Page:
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Why Is China Still Building New Coal Plants?

By Jeremy Deaton

There have been mixed messages coming from China lately. The country’s carbon emissions may be declining more than a decade earlier than anticipated, thanks in part to reductions in coal power. And yet, China is planning 210 new coal-fired power plants despite existing overcapacity. Why?


“In short, Chinese provinces are promoting construction of unneeded coal plants for precisely the same reason they are promoting every other kind of construction as well,” said Lauri Myllyvirta, Senior Global Campaigner at Greenpeace, “to boost economic activity in the short term, often with little regard for longer-term profitability or debt problems. There is generally no oversight or due diligence for obtaining finance for projects like this.”

China is ramping up capacity from wind and solar, which are rapidly displacing coal. Myllyvirta says existing coal plants are now operating at below 50 percent of capacity, with consequences for the mining sector. Facing an oversupply of cheap coal, Beijing aims to close 1,000 mines this year. As the national government draws down coal production, the response for coal-producing provinces has been to build more power plants.

“Some provinces with struggling coal mining industries can see locating coal plants in the province as a way to shift coal demand from other provinces – trying to grab a larger slice of a shrinking pie,” said Mylyvirta, “Of course, when everyone is doing it, no one gets much of a slice.”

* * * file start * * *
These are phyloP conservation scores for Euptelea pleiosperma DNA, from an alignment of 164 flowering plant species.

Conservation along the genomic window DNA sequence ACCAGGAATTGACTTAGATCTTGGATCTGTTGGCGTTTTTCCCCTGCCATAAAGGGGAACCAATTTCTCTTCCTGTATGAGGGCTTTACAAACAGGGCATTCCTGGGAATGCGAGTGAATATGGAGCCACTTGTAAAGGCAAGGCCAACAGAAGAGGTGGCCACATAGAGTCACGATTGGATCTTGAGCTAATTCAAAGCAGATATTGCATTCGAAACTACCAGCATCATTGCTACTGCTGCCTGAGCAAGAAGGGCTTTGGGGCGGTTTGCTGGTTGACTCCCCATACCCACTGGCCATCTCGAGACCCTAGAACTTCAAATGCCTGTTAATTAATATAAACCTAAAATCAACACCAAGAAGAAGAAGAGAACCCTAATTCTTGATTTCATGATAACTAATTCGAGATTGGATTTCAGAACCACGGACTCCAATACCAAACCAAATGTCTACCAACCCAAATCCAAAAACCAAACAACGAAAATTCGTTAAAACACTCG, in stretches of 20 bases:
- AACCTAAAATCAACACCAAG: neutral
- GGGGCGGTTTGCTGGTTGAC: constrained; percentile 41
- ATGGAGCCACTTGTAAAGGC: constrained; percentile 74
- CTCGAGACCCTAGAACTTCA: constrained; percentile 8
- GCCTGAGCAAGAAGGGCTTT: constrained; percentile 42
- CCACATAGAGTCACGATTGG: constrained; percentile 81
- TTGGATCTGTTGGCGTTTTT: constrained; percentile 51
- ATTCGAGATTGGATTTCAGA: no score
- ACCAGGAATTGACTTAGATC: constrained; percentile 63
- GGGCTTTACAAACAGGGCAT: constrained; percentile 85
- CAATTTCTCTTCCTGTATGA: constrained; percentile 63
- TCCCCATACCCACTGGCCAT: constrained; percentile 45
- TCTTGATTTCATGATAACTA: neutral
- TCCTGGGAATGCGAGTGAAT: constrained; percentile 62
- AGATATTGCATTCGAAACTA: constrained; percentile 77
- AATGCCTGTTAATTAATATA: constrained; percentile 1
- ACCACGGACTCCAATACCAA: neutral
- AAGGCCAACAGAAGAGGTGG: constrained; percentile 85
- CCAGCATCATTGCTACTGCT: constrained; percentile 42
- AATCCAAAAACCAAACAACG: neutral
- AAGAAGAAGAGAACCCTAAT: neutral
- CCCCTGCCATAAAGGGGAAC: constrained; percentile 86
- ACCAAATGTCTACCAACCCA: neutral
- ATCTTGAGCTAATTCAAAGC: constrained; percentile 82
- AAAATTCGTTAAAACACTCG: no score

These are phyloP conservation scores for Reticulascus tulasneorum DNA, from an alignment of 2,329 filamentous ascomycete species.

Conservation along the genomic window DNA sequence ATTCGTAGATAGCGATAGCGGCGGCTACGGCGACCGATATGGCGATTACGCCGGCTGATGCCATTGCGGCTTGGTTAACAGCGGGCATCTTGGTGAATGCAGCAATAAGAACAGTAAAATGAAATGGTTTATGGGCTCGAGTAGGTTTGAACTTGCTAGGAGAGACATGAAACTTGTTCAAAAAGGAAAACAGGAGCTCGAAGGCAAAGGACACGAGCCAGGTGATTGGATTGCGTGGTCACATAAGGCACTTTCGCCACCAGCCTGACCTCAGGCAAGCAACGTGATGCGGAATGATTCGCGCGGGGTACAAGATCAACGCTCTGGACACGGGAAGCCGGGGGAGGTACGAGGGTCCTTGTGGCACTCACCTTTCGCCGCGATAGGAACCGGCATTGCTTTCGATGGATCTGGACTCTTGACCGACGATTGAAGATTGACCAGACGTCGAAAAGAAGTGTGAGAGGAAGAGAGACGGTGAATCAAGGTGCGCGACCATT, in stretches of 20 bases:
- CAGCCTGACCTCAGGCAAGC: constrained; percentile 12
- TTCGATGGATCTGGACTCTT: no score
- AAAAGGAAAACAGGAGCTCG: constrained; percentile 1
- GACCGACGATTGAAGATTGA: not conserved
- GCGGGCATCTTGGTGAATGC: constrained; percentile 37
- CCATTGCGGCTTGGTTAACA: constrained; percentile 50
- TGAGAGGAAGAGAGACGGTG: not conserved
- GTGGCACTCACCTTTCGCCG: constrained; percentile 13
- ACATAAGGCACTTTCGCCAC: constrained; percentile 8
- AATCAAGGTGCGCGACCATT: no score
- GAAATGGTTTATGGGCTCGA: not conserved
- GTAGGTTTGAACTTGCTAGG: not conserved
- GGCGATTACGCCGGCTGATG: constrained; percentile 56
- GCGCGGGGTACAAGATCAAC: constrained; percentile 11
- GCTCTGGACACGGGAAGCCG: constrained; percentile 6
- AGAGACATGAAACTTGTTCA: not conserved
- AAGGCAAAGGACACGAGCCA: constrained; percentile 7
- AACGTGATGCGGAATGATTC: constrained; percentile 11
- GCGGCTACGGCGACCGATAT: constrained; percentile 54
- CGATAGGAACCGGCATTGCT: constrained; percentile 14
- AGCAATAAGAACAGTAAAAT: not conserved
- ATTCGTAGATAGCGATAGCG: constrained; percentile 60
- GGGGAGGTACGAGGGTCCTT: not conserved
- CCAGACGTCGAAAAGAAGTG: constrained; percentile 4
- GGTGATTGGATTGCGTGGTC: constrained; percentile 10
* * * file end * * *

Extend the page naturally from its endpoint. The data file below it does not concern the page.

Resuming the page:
Electricity producers have deployed a similar strategy. Explained Mylyvirta, “With every power plant being given roughly the same amount of operating hours, building more still grows your market share and revenue at the expense of others.” So far, the gains from building a new coal-fired power plant still outweigh the costs.

“With low coal prices, low-to-no-interest credit and tariffs regulated at a level that ensures profitability, there is an incentive to build more even if it makes no sense for the economy as a whole,” said Mylyvirta. “That’s why we’ve called it the problem of perverse incentive.”

Beijing is trying to keep the problem in check. China’s National Energy Administration has ordered 13 provincial governments to stop approving new coal-fired power plants and ordered 15 provinces to halt construction of coal-fired power plants that have already been approved.

At the provincial level, a new power plant offers a bulwark against high unemployment and civil unrest. China is expected to lay off 1.8 million coal and steel workers, roughly 15 percent of the workforce, in pursuit of its new economic plan. The government will set aside $15.3 billion to aid regions hit hardest by unemployment, but it remains unclear if other sectors will be able to absorb workers jettisoned by coal and steel.

For Mylyvirta, it’s not all bad news. “A key reason why China is developing overcapacity in coal mining and coal power is the rapid and successful deployment of clean energy, which is making new coal plants redundant,” he explained. Provincial governments are vying to keep to jobs threatened by growth wind and solar.

The shift to renewable power promises new jobs, breathable air and a vibrant clean energy sector, but the move is not without its challenges. China’s transition to a clean energy economy could prove instructive to other nations aiming to move away from fossil fuels.

Jeremy Deaton writes about the science, policy, and politics of climate and energy for Nexus Media. You can follow him at @deaton_jeremy.

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